Digital technology has transformed the way in which all of us, including policy-makers, communicate. We need to make sure that record-keeping practices are able to accommodate these changes, for the good of democracy and our collective memoryProfessor Andrew Blick
22 March 2022
King's academic gives evidence in landmark legal case
A King’s College London academic has provided testimony in a constitutionally important judicial review examining the use of digital technologies – such as private e-mail and messaging apps – in government.
The defendants in the case, which is being heard in the High Court this week, include the prime minister and other members of cabinet.
Professor Andrew Blick, head of the Department of Political Economy, submitted written evidence to the court, drawing on his expertise as a historian familiar with the use of public records and the impact of digital technologies upon politics.
The judicial review, brought by the non-profit campaign organisation the Good Law Project, is seeking to ensure that lawful, adequate arrangements are in place to govern the use of non-government communications systems by ministers and officials when conducting government business of substantial public importance and public interest.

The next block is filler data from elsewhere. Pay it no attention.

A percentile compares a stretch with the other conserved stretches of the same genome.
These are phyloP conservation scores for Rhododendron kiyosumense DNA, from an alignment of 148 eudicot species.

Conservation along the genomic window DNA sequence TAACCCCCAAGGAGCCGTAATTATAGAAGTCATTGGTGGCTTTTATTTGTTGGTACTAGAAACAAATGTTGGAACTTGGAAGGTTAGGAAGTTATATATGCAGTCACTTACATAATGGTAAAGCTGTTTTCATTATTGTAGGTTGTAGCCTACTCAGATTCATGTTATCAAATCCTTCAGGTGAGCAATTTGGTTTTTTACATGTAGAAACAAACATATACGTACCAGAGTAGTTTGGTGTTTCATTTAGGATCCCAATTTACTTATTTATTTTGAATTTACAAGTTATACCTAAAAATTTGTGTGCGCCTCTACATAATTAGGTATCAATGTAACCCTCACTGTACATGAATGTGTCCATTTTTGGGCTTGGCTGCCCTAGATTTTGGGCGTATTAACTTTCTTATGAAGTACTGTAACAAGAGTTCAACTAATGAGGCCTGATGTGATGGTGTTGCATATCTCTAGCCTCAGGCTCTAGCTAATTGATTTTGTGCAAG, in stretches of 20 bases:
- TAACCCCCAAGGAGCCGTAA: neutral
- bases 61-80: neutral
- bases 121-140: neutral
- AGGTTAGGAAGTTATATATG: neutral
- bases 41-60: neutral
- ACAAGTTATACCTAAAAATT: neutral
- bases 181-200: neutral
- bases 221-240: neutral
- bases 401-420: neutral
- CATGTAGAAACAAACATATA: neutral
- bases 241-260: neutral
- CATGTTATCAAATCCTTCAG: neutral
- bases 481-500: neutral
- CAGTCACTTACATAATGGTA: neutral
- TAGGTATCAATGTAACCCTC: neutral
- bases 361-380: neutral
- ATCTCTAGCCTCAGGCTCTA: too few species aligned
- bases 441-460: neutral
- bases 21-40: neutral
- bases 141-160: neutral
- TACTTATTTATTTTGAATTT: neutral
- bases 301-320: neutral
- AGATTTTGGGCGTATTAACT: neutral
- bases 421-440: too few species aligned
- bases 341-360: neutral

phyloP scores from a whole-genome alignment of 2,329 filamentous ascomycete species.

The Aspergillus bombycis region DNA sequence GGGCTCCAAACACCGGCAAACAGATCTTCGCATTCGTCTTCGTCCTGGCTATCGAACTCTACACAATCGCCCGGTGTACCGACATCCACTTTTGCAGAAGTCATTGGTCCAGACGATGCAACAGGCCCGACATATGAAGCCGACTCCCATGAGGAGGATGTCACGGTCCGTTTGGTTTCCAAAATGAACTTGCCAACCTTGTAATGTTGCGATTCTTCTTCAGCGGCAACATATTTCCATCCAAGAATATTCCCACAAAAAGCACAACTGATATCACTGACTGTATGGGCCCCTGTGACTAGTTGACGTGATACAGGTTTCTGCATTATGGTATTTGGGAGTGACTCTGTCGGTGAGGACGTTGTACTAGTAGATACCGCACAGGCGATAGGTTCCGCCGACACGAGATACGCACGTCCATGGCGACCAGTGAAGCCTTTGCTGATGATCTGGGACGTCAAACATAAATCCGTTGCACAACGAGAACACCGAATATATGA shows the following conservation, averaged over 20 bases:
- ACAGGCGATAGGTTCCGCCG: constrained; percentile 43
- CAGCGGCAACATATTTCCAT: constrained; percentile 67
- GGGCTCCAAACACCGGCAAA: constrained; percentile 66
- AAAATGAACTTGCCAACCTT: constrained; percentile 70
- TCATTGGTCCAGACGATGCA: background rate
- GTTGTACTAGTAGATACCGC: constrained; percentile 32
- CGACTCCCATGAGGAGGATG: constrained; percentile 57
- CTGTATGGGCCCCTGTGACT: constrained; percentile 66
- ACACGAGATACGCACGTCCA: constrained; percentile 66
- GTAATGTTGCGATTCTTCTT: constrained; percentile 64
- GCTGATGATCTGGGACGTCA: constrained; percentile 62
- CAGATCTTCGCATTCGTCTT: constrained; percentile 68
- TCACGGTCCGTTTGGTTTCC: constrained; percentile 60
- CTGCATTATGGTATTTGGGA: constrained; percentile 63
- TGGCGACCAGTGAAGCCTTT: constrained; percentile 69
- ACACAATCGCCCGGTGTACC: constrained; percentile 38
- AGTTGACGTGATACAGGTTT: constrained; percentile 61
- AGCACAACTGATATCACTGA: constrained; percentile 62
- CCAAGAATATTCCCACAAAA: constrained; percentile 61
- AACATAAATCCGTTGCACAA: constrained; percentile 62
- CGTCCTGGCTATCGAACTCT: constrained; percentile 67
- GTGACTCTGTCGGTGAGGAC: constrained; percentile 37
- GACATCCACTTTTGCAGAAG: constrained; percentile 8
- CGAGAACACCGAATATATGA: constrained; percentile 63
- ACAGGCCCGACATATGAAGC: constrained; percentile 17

The project believes the current arrangements are unlawful and can impede public access and transparency.
Prof Blick said: “Storing information is crucial to the integrity and effectiveness of government. It is also vital to the reconstruction, after the fact, of decision-making processes, for instance as part of public inquiries or by historians.
“For these reasons, communications involving ministers and officials need to be conducted in a way that enables important information to be retained and preserved, for the benefit of people working inside government, and others on the outside.
“Digital technology has transformed the way in which all of us, including policy-makers, communicate. We need to make sure that record-keeping practices are able to accommodate these changes, for the good of democracy and our collective memory.”
Find out more about the Good Law Project’s action here.